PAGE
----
Music has been used for hundreds of years to treat illnesses and restore harmony between mind and body. But recently, scientific studies have attempted to measure the potential benefits of music. They have found:

  • Music’s form and structure can bring order and security to disabled and distressed children. It encourages coordination and communication, so improves their quality of life.
  • Listening to music on headphones reduces stress and anxiety in hospital patients before and after surgery.
  • Music can help reduce both the sensation and distress of both chronic pain and postoperative pain.
  • Listening to music can relieve depression and increase self-esteem ratings in elderly people.
  • Making music can reduce burnout and improve mood among nursing students.
  • Music therapy significantly reduces emotional distress and boosts quality of life among adult cancer patients.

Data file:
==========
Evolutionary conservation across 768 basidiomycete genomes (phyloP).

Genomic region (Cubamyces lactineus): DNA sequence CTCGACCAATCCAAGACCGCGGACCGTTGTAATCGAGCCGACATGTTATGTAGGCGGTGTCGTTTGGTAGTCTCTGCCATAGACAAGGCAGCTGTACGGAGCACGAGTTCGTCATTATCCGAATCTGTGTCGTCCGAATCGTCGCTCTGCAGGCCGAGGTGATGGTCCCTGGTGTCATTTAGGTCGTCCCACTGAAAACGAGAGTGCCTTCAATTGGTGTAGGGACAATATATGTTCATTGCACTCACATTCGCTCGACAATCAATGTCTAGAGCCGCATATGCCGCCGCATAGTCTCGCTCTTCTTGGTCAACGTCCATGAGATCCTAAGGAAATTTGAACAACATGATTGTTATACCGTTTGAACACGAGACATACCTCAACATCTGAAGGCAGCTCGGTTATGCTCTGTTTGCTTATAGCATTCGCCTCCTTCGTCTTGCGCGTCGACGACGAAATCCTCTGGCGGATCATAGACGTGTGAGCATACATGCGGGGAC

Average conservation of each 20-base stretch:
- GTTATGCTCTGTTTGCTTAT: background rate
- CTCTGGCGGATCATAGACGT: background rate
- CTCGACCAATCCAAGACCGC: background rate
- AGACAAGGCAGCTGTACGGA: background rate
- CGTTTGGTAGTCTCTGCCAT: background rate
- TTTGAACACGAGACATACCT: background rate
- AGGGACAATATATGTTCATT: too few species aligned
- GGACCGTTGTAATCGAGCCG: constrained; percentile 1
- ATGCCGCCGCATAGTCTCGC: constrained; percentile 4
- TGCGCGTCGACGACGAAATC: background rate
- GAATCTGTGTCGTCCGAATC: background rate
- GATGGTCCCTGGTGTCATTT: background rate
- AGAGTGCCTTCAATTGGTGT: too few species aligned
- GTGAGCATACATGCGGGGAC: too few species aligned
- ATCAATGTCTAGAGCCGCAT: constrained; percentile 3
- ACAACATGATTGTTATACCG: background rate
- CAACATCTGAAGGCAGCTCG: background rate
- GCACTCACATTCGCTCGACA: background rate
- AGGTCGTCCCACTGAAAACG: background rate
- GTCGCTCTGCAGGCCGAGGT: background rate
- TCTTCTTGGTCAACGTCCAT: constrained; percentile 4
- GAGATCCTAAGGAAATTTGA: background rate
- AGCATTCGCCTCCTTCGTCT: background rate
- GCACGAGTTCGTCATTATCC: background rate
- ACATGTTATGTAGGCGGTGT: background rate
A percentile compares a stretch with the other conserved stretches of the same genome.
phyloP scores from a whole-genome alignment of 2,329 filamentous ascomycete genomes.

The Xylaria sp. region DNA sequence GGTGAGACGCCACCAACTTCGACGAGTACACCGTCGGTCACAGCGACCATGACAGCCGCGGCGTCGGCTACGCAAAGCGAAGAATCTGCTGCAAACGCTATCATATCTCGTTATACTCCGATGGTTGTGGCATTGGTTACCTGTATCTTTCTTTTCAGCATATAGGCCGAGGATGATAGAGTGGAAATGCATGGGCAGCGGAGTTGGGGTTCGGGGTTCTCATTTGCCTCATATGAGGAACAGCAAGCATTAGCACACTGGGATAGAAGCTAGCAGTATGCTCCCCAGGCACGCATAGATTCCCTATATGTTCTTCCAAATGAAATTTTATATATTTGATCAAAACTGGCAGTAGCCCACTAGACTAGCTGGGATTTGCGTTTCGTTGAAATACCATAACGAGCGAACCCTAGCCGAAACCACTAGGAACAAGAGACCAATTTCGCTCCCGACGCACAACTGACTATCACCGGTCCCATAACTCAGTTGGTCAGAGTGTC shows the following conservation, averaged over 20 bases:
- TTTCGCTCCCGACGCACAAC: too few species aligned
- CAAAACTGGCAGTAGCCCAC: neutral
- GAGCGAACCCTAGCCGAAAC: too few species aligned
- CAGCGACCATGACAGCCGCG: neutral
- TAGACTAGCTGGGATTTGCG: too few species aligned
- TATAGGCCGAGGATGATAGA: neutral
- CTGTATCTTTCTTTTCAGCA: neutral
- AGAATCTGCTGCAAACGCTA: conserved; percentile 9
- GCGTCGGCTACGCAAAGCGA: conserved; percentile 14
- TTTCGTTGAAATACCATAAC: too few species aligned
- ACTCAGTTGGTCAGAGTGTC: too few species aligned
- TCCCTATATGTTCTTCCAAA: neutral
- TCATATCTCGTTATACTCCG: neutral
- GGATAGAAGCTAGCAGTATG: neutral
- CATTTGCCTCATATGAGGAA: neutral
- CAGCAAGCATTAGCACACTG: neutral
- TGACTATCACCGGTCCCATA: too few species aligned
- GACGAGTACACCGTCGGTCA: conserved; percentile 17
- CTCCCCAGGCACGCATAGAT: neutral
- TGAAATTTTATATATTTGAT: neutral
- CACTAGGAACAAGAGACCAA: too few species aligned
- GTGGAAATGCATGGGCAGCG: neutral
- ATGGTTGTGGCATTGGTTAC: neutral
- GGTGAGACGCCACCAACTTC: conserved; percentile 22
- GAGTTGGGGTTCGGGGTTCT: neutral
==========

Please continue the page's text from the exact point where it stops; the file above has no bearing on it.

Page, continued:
Meditation

Certain music is appropriate for meditation as it can help the mind slow down and initiate the relaxation response. However, not all peaceful or “New Age” music works for everyone. Music with no structure can be irritating or even unsettling. Gentle music with a familiar melody more often is comforting. But search around to find what produces a sense of calm, familiarity, and centeredness for you as an individual.

The sounds of nature often are incorporated into CDs made specifically for relaxation. For example, the sound of water can be soothing for some people. It can help conjure up calming images such as lying beside a mountain stream on a warm spring day. Birdsong may also be of use as an aid to help your mind slow down and release stressful thoughts.

Music Therapy